The Philosophy of Peter Abelard

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Cambridge University Press, Sep 23, 1999 - History - 396 pages
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This book offers a major reassessment of the philosophy of Peter Abelard (1079-1142) which shows that he was a far more constructive and wider-ranging thinker than has usually been supposed. It combines detailed historical discussion, based on published and manuscript sources, with philosophical analysis which aims to make clear Abelard's central arguments about the nature of things, language and the mind, and about morality. Although the book concentrates on these philosophical questions, it places them within their theological and wider intellectual context.
 

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Contents

Introduction
1
Part I
5
A life
7
Teaching and writings on logic
36
Abelards theological project
54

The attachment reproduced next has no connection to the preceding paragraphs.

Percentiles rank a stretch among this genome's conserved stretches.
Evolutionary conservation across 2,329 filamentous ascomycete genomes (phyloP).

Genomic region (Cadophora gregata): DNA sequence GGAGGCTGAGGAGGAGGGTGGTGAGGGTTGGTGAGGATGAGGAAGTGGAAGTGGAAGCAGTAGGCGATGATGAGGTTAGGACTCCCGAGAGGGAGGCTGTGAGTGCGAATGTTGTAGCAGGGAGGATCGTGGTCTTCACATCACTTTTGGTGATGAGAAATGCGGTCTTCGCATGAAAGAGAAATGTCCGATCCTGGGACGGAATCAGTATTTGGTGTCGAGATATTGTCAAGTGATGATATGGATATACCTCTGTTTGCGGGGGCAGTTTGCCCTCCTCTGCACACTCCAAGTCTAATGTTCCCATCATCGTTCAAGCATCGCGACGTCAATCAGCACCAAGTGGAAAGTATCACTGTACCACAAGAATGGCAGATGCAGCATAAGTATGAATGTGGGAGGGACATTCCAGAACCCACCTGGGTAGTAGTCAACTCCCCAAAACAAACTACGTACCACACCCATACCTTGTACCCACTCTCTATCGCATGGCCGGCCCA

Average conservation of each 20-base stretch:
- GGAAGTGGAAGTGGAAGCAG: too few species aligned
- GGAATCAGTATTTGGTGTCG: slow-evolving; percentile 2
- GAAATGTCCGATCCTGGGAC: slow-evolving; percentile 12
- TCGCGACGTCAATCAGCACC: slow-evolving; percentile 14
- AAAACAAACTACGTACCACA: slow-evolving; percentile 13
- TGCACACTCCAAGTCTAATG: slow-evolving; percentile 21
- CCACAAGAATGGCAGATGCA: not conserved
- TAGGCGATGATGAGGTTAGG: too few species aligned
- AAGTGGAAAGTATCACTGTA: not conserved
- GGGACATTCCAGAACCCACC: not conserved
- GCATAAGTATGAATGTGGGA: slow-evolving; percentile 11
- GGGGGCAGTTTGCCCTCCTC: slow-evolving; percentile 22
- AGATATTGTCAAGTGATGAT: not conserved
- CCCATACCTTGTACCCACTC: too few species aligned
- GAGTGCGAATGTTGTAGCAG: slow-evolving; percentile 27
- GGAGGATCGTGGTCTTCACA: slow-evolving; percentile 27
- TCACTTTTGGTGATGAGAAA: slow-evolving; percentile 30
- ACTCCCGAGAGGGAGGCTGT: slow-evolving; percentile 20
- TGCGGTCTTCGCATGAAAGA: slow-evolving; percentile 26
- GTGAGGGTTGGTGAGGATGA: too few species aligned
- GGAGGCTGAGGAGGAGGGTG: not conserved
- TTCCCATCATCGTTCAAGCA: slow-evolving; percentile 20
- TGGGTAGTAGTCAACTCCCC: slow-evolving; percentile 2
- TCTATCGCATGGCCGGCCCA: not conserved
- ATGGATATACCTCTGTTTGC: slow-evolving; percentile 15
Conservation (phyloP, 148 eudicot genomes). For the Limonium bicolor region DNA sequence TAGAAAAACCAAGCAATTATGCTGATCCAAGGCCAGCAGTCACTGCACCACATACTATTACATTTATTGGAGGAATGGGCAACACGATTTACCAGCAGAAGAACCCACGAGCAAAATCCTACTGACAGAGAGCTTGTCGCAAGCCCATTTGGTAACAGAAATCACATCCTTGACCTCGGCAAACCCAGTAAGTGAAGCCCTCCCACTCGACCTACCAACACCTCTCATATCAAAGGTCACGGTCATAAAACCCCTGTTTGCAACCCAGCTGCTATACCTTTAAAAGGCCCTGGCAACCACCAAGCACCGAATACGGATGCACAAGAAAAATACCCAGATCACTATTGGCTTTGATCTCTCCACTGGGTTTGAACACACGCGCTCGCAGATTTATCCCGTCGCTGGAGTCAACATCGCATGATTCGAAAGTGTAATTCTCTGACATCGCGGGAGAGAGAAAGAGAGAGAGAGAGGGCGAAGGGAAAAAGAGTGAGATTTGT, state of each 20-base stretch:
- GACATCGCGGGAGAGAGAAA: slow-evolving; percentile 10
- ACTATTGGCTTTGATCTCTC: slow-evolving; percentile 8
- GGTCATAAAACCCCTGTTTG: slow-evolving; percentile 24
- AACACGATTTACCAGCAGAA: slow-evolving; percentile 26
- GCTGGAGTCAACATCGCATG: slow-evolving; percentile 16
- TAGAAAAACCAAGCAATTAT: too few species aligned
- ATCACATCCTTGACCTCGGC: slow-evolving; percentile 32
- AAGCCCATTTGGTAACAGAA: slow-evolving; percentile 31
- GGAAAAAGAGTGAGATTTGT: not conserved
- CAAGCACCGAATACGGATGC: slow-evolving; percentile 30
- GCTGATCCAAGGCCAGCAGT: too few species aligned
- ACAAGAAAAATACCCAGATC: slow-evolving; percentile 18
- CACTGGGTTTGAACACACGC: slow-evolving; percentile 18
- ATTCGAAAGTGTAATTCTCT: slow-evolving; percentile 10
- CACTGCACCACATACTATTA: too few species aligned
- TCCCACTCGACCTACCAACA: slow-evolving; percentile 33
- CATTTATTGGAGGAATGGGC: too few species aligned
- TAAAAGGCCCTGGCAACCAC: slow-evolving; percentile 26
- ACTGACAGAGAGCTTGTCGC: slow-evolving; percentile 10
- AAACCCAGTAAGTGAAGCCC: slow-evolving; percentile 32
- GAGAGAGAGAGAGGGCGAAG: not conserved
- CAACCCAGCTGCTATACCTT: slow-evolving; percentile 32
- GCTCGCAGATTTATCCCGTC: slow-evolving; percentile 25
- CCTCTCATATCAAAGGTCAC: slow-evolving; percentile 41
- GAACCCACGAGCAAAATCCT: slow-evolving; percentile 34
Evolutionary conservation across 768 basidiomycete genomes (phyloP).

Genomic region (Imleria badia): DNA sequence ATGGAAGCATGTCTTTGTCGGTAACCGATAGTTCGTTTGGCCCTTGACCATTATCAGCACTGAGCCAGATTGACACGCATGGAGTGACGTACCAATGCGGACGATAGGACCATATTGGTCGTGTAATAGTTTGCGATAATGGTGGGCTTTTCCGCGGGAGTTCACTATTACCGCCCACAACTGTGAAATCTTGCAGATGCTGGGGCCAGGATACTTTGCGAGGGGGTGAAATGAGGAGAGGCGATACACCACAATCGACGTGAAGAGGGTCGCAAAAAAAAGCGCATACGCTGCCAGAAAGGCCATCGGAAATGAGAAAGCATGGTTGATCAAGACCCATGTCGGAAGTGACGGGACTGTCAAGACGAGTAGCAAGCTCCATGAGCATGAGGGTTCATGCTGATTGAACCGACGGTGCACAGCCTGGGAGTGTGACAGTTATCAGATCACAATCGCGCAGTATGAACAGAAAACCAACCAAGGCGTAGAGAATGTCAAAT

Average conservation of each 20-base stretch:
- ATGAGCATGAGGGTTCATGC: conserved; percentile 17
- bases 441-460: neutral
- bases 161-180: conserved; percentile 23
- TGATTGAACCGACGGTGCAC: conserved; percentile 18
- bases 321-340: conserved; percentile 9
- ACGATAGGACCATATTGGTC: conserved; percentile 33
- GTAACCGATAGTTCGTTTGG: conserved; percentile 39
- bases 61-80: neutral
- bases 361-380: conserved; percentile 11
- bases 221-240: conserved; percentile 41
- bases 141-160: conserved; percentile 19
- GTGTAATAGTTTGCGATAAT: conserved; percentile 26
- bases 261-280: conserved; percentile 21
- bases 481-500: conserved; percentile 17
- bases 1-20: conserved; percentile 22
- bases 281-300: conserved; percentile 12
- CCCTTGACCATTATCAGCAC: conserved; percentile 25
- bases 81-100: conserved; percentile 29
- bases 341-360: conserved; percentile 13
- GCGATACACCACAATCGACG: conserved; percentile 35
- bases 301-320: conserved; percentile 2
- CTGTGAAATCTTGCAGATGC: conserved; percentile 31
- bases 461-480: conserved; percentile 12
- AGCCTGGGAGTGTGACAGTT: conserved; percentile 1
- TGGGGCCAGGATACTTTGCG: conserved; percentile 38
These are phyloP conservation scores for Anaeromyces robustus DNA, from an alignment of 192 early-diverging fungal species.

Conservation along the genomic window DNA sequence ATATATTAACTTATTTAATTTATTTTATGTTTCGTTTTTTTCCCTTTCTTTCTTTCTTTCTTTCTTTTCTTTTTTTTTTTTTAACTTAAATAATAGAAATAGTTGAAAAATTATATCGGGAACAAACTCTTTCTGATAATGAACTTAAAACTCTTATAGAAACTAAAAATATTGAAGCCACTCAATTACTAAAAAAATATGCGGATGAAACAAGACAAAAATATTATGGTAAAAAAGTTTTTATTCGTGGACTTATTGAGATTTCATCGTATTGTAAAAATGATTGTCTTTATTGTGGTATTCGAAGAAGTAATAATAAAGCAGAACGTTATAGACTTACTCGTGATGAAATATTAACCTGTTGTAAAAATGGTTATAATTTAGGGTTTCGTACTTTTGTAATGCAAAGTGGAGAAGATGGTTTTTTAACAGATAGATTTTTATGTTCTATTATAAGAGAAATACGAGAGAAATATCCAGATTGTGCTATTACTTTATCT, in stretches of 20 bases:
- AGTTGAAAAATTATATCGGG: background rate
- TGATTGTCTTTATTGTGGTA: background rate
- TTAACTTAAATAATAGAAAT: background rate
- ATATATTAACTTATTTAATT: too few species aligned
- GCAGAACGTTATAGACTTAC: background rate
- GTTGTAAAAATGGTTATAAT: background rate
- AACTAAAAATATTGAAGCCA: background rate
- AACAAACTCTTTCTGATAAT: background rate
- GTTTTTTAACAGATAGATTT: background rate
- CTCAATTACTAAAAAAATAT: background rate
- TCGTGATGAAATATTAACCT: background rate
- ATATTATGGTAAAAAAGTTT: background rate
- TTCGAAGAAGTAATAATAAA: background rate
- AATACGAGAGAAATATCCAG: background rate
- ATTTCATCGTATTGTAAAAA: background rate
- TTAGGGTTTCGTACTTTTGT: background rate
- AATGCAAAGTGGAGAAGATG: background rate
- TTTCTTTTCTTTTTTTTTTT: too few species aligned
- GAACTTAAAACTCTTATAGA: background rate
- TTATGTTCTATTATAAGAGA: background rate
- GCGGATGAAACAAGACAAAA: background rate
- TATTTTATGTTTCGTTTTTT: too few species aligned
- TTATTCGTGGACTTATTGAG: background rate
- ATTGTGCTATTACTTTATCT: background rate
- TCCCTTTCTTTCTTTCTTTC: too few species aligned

The letters of Abelard and Heloise
82
Abelards logic and his theology
94
Paart II
97
Part III
211
Introduction
213
Ethics Gods power and his wisdom
216
Gods goodness theodicy and the meaning of good
233
Act intention and consent
251
Contempt law and conscience
265
Virtue love and merit
282
Love selflessness and Heloise
298

Introduction
99
Logic philosophy and exegesis
101
Substance differentiae and accidents
117
Forms and language
138
Perception and knowledge
162
Universals
174
Dicta nonthings and the limits of Abelards ontology
202
Ethics society and practice
304
Abelards theological doctrines and his philosophical ethics
324
General conclusion
332
Abelard as a critical thinker
340
Select bibliography
350
Index
362
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